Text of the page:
President Cyril Ramaphosa has assured diplomats that South Africa will find a South African made solution to land just like a solution was found for apartheid.

He says the country will build consensus on issues such as land reform to enhance the economy.

President Ramaphosa met Ambassadors, High Commissioners, Consuls-General and Chargés d’Affaires from around the world in Pretoria on Friday.

He says the country’s Foreign policy is informed by the support it received during apartheid and expressed gratitude for the support the country received during its bid for a Non Permanent seat of the UN Security Council.

The President says South Africa will advocate for Africa to have 2 permanent seats on the Security Council and 5 Non permanent seats.

Parliament’s Constitutional Review Committee concluded its public hearings last week where several organisations voiced their opinions on land expropriation without compensation.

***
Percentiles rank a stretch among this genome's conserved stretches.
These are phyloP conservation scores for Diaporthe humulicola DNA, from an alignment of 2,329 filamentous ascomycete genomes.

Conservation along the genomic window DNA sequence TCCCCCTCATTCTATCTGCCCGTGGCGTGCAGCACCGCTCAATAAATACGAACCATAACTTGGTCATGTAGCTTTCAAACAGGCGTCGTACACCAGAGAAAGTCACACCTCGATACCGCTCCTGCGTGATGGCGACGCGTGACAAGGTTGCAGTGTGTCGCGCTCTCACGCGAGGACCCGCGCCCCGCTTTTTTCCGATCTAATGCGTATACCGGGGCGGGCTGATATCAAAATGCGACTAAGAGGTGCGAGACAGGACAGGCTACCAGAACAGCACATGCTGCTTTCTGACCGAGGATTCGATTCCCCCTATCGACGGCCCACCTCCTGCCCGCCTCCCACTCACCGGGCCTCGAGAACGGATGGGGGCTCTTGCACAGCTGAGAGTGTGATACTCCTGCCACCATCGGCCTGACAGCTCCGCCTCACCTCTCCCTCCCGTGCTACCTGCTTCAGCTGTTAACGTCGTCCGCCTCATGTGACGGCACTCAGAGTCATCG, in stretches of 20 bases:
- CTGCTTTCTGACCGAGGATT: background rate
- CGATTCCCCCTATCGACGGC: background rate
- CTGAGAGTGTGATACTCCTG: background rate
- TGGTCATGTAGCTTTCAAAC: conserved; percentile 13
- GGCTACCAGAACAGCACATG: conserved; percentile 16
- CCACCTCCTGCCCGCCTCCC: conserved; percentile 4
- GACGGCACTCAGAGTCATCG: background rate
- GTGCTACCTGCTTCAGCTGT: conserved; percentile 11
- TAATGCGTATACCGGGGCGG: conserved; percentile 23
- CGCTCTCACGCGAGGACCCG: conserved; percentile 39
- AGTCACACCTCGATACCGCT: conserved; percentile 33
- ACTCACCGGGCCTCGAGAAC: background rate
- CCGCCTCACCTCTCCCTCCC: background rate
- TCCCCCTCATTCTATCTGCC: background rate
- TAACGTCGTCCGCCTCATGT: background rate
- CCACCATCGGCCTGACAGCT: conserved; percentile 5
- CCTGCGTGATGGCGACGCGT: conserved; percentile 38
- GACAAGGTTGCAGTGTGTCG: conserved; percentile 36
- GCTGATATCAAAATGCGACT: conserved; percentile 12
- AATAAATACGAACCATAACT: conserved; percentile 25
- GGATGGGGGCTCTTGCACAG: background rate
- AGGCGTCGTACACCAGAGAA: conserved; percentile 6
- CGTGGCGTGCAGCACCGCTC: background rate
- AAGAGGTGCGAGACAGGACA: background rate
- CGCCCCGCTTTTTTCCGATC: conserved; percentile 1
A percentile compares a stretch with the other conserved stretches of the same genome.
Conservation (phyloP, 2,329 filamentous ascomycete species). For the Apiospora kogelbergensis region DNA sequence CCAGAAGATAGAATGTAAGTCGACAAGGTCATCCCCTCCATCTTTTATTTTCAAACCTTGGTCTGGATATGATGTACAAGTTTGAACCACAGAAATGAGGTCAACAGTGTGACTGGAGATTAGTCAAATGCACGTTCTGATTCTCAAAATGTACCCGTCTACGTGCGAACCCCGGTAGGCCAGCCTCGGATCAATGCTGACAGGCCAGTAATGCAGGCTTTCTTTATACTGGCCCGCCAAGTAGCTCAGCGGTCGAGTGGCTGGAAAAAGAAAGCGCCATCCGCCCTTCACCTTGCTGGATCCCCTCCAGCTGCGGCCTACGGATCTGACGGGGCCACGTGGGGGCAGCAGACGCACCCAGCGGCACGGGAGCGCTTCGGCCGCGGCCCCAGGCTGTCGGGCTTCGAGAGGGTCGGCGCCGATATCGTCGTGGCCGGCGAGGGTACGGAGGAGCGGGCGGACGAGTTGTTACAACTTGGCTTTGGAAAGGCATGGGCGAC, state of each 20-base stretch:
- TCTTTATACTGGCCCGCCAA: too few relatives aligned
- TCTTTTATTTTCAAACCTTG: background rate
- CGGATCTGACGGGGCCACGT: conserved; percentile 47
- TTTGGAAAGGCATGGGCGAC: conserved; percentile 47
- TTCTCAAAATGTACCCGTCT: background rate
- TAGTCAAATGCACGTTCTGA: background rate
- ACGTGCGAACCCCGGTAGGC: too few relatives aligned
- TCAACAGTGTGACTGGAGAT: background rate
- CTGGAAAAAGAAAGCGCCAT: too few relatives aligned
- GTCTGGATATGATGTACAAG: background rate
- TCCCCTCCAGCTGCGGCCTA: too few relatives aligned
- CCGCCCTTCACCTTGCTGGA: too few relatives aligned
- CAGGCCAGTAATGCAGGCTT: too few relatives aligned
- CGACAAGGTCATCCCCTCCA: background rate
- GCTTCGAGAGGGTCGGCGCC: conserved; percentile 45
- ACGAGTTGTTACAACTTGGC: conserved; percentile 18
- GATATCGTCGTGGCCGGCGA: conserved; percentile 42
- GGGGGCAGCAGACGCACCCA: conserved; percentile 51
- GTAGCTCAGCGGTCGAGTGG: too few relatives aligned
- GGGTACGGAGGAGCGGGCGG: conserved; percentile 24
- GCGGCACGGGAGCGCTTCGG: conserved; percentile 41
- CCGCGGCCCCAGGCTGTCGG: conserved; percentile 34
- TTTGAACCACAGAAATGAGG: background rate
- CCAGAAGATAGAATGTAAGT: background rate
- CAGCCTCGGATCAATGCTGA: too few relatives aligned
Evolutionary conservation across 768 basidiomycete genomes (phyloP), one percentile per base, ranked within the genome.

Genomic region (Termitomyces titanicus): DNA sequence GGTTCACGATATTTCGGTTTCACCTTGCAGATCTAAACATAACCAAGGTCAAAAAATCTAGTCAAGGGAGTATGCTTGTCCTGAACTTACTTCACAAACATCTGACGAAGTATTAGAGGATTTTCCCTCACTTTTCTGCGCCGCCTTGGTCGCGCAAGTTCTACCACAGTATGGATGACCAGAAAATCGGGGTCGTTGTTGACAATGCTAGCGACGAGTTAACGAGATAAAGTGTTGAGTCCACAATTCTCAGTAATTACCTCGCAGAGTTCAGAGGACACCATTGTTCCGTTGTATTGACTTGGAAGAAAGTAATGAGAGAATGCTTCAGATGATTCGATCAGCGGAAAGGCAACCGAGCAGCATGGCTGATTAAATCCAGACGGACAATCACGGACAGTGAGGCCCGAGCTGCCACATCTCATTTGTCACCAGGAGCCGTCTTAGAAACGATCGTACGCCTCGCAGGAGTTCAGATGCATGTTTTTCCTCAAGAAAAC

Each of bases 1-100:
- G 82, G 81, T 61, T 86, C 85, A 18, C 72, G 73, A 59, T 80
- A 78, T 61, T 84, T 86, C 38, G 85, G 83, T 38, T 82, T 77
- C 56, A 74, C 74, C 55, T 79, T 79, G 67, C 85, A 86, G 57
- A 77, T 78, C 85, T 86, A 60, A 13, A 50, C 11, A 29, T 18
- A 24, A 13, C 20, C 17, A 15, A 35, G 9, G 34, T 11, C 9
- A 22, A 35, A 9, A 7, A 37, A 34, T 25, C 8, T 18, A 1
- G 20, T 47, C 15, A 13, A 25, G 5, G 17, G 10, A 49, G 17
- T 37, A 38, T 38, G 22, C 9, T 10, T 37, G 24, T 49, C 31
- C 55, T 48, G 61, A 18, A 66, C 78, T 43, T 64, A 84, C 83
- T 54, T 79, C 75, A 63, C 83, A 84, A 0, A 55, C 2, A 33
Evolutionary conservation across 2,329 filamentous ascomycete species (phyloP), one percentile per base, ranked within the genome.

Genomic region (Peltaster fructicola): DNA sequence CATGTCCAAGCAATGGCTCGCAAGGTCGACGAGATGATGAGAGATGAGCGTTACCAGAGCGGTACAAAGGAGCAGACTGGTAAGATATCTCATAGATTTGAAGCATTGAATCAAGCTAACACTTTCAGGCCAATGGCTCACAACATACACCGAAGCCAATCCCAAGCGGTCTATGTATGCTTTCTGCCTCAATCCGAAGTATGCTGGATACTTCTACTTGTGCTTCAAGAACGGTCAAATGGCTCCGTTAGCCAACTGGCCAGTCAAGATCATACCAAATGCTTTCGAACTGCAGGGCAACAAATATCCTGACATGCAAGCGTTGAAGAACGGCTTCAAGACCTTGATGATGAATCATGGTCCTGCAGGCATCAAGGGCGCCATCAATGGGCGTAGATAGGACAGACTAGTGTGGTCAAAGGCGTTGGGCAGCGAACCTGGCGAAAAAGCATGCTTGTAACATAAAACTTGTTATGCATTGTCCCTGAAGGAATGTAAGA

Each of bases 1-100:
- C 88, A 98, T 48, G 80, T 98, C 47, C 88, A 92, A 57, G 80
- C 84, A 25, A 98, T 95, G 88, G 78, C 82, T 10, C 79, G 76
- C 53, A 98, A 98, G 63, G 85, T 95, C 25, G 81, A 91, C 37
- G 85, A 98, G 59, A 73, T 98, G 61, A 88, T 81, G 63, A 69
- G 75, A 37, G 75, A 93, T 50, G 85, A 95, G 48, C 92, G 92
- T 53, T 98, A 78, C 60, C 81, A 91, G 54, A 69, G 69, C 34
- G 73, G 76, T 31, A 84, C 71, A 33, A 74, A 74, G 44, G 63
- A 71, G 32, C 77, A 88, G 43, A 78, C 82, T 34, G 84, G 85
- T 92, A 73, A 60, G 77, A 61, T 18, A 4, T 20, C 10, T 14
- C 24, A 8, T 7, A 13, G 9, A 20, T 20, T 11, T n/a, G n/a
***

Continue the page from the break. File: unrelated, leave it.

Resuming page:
Ramaphosa says a solution will be found to the issue of land, such as the solution that was found for apartheid.

“The land reform process, as it unfolds will be done in an orderly manner, a manner that enhances the interest of all our people and not just a few. SA gets to grip with this historical injustice as was committed during the years of colonialism, apartheid, we will seek to ensure that as we did in 1994, when we crafted our constitution. We will take into account the interests of all the people of our beloved land,” says Ramaphosa.

Investment opportunities

President Ramaphosa says the country is working to increase investment opportunities that would help enhance the economy.

In April, Ramaphosa unveiled an investment power team to woo investors worldwide to meet a goal of 100-billion dollars in foreign direct investment within the next five years.

He says state owned enterprises will function better once the economy improves. “We are working hard to improve the investment environment in our country by ensuring that there is policy certainty as well as consistency – after years, when it seemed to be uncertain to many onlookers and observers.

“We are also working hard to improve the performance of our economy to strengthen our government and improve the functioning of our state owned enterprises that still represent about 30 per cent of our economy,” Ramaphosa said.